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Last Comment Bug 544443 - Tool for comparing rendering of websites between Firefox versions
: Tool for comparing rendering of websites between Firefox versions
Status: NEW
Product: Testing
Classification: Components
Component: New Frameworks (show other bugs)
: Trunk
: All All
: -- enhancement with 2 votes (vote)
: ---
Assigned To: Nobody; OK to take it and work on it
Depends on:
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Reported: 2010-02-04 22:54 PST by Jesse Ruderman
Modified: 2010-02-16 15:38 PST (History)
10 users (show)
See Also:
Crash Signature:
QA Whiteboard:
Iteration: ---
Points: ---


Description Jesse Ruderman 2010-02-04 22:54:02 PST
It would be useful to have a tool to compare web site rendering between Firefox versions.  For example, this tool could determine if any popular web sites change in appearance when html5.enable is true, or when XBL is disabled for content.

To avoid false positives, we might need to:
* Load the sites simultaneously in each browser rather than minutes apart.
* If the renderings differ on the first load, load again to detect rotating advertisements, and heuristically ignore changes near the expected change.
* Involve humans a bit, through mturk if needed.

Eventually I'd like to use this to automatically identify web-facing regressions from security fixes.  Security fixes aren't supposed to affect web sites (or even reftest renderings), but can if they're buggy.  The sooner we find out about regressions from security fixes, the better.
Comment 1 cmtalbert 2010-02-16 11:45:29 PST
We did this once before for testing HTML5 parsing enabled versus HTML5 parsing disabled for the same build of firefox.  You can check out the code here:

What we found doing that was that things didn't change all that much, it produced about 3-4 bugs, I think jgriffin would know more as he dealt with tracking down the bugs and ensuring they are filed.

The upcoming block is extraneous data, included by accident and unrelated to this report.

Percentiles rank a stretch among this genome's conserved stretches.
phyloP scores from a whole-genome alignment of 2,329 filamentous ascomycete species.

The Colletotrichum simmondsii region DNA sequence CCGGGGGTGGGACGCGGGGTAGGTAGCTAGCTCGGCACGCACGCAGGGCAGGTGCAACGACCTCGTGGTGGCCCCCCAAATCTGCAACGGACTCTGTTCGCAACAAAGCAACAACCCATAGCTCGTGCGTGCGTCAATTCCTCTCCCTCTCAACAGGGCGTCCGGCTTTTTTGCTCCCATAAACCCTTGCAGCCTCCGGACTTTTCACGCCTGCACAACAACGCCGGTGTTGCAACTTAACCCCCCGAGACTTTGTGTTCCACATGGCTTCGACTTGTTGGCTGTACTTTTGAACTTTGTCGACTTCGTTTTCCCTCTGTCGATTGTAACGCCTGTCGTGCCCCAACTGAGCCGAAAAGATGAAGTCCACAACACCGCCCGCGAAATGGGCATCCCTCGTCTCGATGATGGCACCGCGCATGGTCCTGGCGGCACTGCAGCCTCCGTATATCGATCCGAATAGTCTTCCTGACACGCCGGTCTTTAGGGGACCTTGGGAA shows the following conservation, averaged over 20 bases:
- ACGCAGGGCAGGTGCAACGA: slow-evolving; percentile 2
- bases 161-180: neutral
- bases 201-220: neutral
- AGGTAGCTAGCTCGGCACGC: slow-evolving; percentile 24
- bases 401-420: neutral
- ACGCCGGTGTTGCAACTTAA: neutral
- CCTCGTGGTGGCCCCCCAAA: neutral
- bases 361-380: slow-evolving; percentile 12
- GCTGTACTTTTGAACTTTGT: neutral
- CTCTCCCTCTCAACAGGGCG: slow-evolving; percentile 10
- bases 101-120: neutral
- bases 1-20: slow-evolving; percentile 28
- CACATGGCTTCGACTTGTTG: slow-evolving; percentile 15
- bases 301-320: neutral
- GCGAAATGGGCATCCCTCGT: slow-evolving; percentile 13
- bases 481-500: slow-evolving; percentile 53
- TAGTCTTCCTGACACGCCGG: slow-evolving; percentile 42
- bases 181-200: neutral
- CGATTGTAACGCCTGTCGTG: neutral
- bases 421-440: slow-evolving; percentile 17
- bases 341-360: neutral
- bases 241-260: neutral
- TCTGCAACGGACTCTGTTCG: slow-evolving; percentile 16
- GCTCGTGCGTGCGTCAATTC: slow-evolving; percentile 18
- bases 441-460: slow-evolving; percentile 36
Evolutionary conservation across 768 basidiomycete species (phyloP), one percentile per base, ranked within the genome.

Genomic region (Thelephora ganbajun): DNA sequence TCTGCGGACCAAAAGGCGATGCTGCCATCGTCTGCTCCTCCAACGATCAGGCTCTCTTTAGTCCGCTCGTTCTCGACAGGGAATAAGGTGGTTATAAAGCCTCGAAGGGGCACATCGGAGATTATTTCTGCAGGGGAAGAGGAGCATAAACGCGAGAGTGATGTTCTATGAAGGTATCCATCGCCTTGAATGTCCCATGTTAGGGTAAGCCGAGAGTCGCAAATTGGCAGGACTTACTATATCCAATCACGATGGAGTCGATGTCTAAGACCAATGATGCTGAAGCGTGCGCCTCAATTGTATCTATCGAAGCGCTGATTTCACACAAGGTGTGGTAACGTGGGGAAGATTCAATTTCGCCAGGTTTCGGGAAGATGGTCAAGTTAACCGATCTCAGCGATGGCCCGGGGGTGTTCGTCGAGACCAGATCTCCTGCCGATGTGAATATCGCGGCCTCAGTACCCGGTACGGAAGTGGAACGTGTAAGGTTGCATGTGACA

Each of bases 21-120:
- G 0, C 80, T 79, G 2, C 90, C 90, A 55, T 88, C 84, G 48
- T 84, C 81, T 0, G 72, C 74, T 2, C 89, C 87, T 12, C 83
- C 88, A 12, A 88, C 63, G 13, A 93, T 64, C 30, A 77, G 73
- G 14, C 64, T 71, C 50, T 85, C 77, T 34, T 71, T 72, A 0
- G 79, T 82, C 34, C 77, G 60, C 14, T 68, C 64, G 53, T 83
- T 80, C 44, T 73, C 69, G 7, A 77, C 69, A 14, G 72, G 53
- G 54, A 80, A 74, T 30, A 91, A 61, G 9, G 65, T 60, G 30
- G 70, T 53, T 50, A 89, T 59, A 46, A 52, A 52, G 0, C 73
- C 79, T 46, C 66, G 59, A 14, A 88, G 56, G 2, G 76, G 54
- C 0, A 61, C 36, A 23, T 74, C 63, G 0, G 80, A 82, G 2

We originally thought we'd use this system for comparing between versions of Firefox, but we immediately hit two issues:
1. Websites can change depending on the UA string you hit it with
2. We found very subtle false-positives when comparing between different versions of firefox due to expected changes in the platform code.  It became really tough to tell the false positives from the real bugs because so much changes from release to release.

All that said, if this looks like a tool you could find a way to use, let me know as we'd be happy to help you get it into production.
Comment 2 Jesse Ruderman 2010-02-16 12:26:22 PST
Awesome!  Yes, please set this up to automatically test each branch nightly against the latest branch release.

For security fixes, the false-positive problems are minor.
1. If a popular site breaks due to a user-agent string change in a security update, we want to know.
  * We can blacklist
  * We can automatically tell which changes are UA issues by spoofing the UA.
2. Security fixes are not expected to change rendering, so there shouldn't be subtle false positives.

How many sites can this tool test in a day?
Comment 3 Mikeal Rogers [:mikeal] (mrogers@) 2010-02-16 12:59:52 PST
It tests a site in 4-10 seconds, so quite a few per day, but the tool doesn't produce a rigid pass/fail.

If the sites differ, and they almost always do, it produces a floating point number that represents the difference.

We run the tests with flashblock and adblock but there is still enough dynamic content on lots of sites that there will be small differences.

The tool has a web interface to view the results and all sites that differ will have "diff images" created. These are 5 different images that highlight the pixel differences between each site to help track down any actual issues.

If i remember correctly in the HTML5 stuff jgriffin only found a few bugs, but they were bugs that probably couldn't have been found any other way.

Currently the site has the Alexa top 500 (minus all the porn). The idea was that people who maintain websites that want to make sure the next version of Firefox renders them correctly would put their site in the tool and get a notification when the site differs over a certain floating point threshold. However, only the submit form was completed and the code to send emails, the rest of the code and workflow weren't completed. So you can add all the pages you want pretty easily :)

Another thing we really wanted was for those same people to be able to add a greasemonkey script that removed any dynamic content from the page but that also wasn't completed.
Comment 4 Jesse Ruderman 2010-02-16 15:38:43 PST
> If the sites differ, and they almost always do, it produces a floating point
> number that represents the difference.

Is this due to ad rotation?  When this happens, probably want to load the site a few more times in each browser, and complain only if it's consistent within each version in addition to being different between the versions.

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